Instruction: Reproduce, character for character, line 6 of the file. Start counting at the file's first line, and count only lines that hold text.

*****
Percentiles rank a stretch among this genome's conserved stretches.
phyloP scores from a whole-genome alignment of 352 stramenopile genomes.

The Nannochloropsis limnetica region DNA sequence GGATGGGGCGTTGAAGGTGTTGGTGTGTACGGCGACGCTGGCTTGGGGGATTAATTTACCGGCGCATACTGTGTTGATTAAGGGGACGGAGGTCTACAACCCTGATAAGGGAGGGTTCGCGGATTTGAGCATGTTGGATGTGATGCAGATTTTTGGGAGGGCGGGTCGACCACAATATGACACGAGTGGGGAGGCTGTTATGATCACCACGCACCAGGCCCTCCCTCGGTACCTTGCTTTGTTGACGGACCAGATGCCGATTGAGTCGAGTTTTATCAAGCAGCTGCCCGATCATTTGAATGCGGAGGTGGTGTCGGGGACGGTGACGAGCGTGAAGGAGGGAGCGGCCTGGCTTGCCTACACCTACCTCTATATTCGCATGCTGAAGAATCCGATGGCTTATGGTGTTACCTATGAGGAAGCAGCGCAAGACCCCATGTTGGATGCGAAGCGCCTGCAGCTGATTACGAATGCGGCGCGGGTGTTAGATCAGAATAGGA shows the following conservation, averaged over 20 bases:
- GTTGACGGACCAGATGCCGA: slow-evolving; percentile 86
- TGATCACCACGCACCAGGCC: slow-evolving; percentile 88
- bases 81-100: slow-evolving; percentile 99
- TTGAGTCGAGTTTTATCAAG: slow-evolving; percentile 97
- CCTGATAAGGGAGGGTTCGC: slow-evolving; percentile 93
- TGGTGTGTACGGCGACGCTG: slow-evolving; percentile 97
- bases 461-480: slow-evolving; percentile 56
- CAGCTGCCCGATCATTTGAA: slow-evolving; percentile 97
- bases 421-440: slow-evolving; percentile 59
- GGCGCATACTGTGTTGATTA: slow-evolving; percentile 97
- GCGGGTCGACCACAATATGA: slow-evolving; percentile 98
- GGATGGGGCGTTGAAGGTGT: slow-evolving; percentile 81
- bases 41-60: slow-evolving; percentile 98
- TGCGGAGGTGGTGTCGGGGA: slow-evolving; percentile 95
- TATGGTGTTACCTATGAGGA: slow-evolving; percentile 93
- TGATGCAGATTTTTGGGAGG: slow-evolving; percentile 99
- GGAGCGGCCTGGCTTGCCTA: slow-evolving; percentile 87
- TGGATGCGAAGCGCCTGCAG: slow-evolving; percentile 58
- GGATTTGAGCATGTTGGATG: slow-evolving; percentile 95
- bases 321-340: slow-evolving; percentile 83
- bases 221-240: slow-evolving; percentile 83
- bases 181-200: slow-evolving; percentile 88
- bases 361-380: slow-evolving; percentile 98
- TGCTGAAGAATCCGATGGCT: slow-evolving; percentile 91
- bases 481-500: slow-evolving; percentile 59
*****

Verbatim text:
- bases 81-100: slow-evolving; percentile 99